Wednesday, March 4, 2020

Kathleen E. Smith's Moscow 1956: The Silenced Spring

Kathleen E. Smith has written a brilliant historical account of the fateful year of 1956.  Impeccably research and beautifully written, Smith's Moscow 1956: The Silenced Spring analyzes the pivotal year of the post-Stalin era by breaking down the year into its component months. Smith begins her narrative by carefully exploring the origins, meaning, and impact of Khrushchev's Secret Speech. She demonstrates the complexity of Khrushchev's undertaking:  after all, elements of the Soviet leadership intended to overthrow Stalinism without damaging their own reputations or that of the country's revolutionary traditions.  Somehow, Khrushchev needed to overthrow a so-called "cult of personality" without undermining the country's self-confidence.  Outwardly, the Soviet Union remained in a relatively strong position vis-a-vis its capitalist competitors.  After all, Great Britain, France, and America were beset by colonial rebellions and post-colonial anger, while Russia now now embraced Eastern European allies as well as a newly communist China.  Inwardly, however, the Soviet Union was uncertain about how to curtail its experiment with mass incarceration and forced labor.  It was also uncertain about what to do with the legacy of the man who had apparently consolidated the gains of the Revolution and overseen the country's triumph against fascism.  Should the country release all political prisoners, or just some of them?  Should released prisoners be permitted to return to their old jobs, or should they be marginalized to prevent undue awkwardness?  What license should be given to authors to criticize Stalinism?   How far should foreign communist governments be permitted to go in their own criticism of Stalinist traditions?  Should the Party's official history be re-written?  Should the reputation of people like Trotsky or Bukarin be rehabilitated in any way?  (The answer was no, especially in the first case).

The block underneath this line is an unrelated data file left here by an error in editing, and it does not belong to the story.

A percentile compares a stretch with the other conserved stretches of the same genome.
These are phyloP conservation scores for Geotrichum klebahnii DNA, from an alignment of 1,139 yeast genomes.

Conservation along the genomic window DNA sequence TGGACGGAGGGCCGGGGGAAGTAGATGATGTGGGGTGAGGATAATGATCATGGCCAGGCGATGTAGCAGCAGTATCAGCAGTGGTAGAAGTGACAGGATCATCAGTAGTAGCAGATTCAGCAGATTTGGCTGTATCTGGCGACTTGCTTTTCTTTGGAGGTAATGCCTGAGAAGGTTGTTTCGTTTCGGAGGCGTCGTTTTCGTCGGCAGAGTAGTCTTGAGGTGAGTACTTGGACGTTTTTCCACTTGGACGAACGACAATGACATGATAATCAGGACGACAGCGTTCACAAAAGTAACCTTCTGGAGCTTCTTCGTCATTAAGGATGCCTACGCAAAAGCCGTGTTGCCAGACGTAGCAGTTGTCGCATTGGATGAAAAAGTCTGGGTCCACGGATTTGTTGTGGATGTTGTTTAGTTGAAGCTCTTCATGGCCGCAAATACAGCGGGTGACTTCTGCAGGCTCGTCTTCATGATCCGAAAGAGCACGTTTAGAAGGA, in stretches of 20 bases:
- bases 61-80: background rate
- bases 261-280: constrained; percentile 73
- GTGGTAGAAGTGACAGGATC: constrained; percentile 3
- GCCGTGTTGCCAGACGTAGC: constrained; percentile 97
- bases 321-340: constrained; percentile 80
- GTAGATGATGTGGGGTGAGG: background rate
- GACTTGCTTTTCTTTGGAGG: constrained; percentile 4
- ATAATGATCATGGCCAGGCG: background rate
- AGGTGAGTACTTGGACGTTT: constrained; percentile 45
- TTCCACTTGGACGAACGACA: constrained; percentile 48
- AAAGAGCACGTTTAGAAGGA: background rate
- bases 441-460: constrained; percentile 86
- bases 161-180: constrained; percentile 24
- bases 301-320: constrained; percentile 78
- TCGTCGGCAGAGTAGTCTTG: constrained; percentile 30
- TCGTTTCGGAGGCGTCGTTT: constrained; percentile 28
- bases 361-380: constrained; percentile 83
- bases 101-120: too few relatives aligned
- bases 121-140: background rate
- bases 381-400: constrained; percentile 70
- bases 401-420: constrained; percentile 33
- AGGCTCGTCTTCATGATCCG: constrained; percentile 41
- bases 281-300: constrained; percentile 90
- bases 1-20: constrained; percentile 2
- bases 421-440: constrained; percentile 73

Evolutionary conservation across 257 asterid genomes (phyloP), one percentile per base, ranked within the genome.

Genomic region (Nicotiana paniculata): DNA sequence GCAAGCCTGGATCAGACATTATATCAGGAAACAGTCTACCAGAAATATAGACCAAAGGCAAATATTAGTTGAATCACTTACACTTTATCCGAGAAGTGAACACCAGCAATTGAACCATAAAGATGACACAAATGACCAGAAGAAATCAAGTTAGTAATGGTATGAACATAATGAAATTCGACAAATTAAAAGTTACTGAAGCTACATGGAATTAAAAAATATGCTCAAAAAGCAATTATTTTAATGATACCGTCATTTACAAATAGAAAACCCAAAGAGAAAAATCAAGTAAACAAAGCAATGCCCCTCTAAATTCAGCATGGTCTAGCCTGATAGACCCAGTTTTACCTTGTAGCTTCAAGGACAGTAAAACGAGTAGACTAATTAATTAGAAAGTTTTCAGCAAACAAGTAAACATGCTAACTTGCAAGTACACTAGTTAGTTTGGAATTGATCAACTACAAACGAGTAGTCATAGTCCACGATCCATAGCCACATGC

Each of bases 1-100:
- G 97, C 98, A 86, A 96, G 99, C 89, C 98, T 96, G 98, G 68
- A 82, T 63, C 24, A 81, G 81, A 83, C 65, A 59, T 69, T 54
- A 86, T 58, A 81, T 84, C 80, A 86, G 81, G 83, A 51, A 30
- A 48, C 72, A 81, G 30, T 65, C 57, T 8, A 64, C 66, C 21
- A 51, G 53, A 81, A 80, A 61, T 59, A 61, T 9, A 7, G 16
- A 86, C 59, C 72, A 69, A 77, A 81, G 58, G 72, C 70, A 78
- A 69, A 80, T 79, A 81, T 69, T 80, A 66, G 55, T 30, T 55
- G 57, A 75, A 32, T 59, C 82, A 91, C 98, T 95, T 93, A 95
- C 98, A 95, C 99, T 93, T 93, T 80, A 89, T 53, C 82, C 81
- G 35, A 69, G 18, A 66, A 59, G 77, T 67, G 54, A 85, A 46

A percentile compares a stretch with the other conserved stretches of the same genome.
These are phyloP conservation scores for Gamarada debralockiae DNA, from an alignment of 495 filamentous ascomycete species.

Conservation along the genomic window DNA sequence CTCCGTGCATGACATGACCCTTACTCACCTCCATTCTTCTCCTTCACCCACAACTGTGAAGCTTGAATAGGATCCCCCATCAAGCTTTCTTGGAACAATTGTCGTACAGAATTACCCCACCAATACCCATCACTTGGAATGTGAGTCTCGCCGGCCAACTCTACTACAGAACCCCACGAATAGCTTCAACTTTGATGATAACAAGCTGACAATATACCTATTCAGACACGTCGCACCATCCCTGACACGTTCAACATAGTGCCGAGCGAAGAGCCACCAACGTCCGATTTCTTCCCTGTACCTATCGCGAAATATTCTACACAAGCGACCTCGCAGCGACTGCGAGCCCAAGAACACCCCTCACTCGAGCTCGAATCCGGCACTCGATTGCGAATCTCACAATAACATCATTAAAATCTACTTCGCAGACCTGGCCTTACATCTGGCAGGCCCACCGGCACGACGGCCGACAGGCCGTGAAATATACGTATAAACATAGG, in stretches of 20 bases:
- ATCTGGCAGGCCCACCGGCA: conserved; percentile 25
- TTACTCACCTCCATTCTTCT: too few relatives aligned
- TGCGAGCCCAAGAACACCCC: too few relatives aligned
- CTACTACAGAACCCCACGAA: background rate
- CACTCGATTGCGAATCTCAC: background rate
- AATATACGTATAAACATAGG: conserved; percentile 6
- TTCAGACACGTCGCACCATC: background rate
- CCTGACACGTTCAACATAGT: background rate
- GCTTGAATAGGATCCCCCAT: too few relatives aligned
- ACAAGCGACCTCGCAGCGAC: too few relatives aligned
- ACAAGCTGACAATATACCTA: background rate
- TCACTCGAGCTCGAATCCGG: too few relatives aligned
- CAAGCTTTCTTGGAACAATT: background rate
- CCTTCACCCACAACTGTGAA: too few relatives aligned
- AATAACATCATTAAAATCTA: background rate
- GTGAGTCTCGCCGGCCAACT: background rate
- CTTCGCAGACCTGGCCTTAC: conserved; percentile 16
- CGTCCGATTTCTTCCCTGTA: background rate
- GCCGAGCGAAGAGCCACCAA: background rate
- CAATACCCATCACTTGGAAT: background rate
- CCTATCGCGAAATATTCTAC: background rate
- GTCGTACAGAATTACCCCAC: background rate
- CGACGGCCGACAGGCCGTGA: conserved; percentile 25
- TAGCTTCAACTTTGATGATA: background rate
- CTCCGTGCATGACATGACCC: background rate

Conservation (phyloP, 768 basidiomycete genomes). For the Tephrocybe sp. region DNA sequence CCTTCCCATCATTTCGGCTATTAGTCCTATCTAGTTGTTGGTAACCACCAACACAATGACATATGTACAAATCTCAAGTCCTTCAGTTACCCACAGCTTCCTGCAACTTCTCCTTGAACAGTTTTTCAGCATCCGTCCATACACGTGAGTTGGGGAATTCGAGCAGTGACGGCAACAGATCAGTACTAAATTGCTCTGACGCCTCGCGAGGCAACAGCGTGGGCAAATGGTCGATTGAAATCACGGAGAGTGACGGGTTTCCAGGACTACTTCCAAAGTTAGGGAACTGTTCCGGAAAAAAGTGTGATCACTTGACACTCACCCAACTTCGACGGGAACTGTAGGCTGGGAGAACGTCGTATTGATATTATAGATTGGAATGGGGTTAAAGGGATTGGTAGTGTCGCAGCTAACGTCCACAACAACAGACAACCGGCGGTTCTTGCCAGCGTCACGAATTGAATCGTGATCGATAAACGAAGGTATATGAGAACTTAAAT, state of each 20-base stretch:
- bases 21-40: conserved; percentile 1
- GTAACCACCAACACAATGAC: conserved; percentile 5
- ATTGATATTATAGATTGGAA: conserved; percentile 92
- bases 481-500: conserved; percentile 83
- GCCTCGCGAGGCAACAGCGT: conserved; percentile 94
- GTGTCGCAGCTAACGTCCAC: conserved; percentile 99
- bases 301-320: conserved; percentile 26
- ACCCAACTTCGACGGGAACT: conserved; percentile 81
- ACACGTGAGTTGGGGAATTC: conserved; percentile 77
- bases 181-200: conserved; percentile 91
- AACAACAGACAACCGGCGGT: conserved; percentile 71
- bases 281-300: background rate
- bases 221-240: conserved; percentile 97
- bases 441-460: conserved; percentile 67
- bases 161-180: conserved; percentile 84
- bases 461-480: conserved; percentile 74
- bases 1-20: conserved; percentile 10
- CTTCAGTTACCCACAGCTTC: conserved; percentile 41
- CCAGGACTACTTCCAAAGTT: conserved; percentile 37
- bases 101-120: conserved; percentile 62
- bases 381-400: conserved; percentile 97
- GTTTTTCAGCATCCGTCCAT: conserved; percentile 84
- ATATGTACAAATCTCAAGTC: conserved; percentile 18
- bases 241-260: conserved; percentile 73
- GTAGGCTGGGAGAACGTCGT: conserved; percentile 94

Moscow 1956 begins with a comprehensive overview of these unfolding questions.  The richness of her sources, and the strength of her critical analysis of those sources, demonstrates the extent to which the Soviet Union struggled to create a clear path forward, somewhere between totalitarian extremism and moderate reform.  Of course, Khrushchev himself provides the best example of a country in flux.  Where once Khrushchev had participated in Stalinist terror, now Khrushchev avoided using murder to silence political opponents.  And where once Khrushchev avoided almost all contact with the non-Communist world, now Khrushchev advocated peaceful competition with capitalist countries and struck out on numerous visits to Western, socialist, and non-aligned countries.  But Smith isn't content with examining the Soviet leadership.  She also examines Soviet travel and tourism trends among ordinary people.  She looks at the way Soviet historians began to re-write textbooks.  She looks at the aesthetic and political decisions of novelists, poets, and filmmakers.  She looks at the way scientists began to reexamine Stalin's anti-genetics positions. 

The overall theme of the book seems to echo Fitzpatrick's theoretical construct and book title, Everyday Stalinism.  Smith suggests that 1956 was much more than a series of political decisions by top Party bosses.  Rather, it was a whirlwind of political, creative, and personal confusion.  And while the Party maintained its political authority, even the official Party line could be met by confusion by ordinary Party members and non Party members.  For instance, when a top historian met with ordinary teachers to explain the Party's new approach to Stalinism, many of them asked damaging or embarrassing questions.  Complicating things further, ordinary Russians were split about what made them most uncomfortable about the new Party line.  Should Stalinism be completely overthrown now that the man's crimes had been uncovered, or should the Party acknowledge how much he had done for the country? 

No comments:

Post a Comment